Cu(s)⇌Cu2+(aq)+2e

Inert and Active Electrodes

An inert electrode is a non-reactive electrode whose primary purpose is to transport electrons. It does not exchange electrons with the solution.

A reactive electrode (such as copper in the above example) is something that participates in the reaction. In the example above, copper is being oxidized to produce Cu2+.

Examples of commonly used inert electrodes: platinum, rhodium, carbon, and gold.

Examples of commonly used active electrodes: copper, sliver, zinc and lead.

Cell Potentials

Cell potential is the potential difference that exists between two half-cells. It is calculated using the following formula:

EoCell=EoCathode+ EoAnode

where Eis the standard reduction potential found in your data booklet, as shown below:

Calculating the cell potential for the reaction in the previous section would go as follows:

Cu(s) → Cu2+(aq) + 2e-     Eocathode= -0.340 V

Since copper is being oxidized, we use the oxidation half-cell of the redox reaction. Therefore, we reverse the sign of Eo

(Ag+ + e- → Ag(s) ) x2       EoAnode = +0.800 V

This reduction half-reaction is multiplied by two, balancing the number of electrons between both half-reactions.

EoCell = EoCathode +  EoAnode

EoCell = 0.800 V + (-0.340 V)

EoCell = +0.460V

Note: Since the cell potential is positive, it is a spontaneous redox reaction!

Electrolytic Cells

Voltaic cells are driven by a spontaneous redox reaction which converts chemical energy into electrical energy. 

Electrolytic cells, on the other hand, are driven by a non-spontaneous reaction that converts electrical energy into chemical energy. The redox reaction is driven by electrical energy supplied by an external energy source, as shown in the picture below:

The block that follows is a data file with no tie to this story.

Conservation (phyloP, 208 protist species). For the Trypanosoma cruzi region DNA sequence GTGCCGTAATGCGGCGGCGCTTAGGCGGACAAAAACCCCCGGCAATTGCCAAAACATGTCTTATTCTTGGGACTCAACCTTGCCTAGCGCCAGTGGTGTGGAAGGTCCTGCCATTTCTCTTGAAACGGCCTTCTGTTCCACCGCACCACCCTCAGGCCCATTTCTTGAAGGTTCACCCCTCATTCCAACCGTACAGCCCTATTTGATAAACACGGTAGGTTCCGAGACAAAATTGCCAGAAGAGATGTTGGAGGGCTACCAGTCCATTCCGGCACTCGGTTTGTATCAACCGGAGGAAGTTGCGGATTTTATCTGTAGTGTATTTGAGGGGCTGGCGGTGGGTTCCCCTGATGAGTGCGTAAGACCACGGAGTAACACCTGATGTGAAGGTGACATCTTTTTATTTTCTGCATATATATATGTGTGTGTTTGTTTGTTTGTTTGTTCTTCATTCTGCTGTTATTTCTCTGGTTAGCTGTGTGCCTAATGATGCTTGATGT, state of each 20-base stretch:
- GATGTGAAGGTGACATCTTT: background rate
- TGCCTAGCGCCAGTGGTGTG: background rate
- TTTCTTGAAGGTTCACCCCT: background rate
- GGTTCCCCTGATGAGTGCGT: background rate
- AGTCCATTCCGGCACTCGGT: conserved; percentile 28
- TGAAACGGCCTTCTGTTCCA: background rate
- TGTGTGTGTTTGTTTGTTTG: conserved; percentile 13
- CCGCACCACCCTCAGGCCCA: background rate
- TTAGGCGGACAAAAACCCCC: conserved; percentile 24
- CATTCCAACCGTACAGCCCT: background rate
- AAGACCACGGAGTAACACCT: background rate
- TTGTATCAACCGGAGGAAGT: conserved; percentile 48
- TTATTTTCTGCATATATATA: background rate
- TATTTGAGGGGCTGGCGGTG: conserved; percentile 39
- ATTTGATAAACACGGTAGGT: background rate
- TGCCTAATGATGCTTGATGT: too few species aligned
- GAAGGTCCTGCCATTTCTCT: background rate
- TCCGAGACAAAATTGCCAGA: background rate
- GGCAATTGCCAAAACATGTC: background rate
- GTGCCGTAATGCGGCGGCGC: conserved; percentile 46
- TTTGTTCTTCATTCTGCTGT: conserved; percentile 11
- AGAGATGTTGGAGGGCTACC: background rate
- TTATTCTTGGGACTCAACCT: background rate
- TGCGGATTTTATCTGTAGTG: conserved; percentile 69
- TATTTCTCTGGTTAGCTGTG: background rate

Figure 3: The electrolysis of molten sodium chloride. From Openstax (2021) "Electrolysis." Chemistry 2e. https://openstax.org/books/chemistry-2e/pages/17-7-electrolysis

The half-reactions for the figure above are as follows:

Oxidation half reaction : 2Cl-(l)    Cl2(g) + 2e-

Reduction half reaction : Na+(l) + e-   Na(l)

The table below shows the comparison of voltaic cells and electrolytic cells:


Voltaic (Galvanic) Cell or Electrochemical Cell

Electrolytic Cell

Converts chemical energy into electrical energy

Converts electrical energy into chemical energy

Spontaneous redox reaction

Non-spontaneous redox reaction; electrical energy is used to drive the reaction

Anode is negative, and cathode is positive. Oxidation happens at the anode and reduction happens at the cathode.

Anode is positive and cathode is the negative. Oxidation happens at the anode and reduction happens at the cathode.

Electrons come from the oxidized species and go from anode to cathode in the external circuit.

Electrons are supplied by the external power source. They enter through the cathode and come out through the anode.

Half-cells are set up in different containers and are connected using a salt bridge or porous partition.

The electrodes, both anode and cathode, are placed in one container in a solution of molten electrolyte.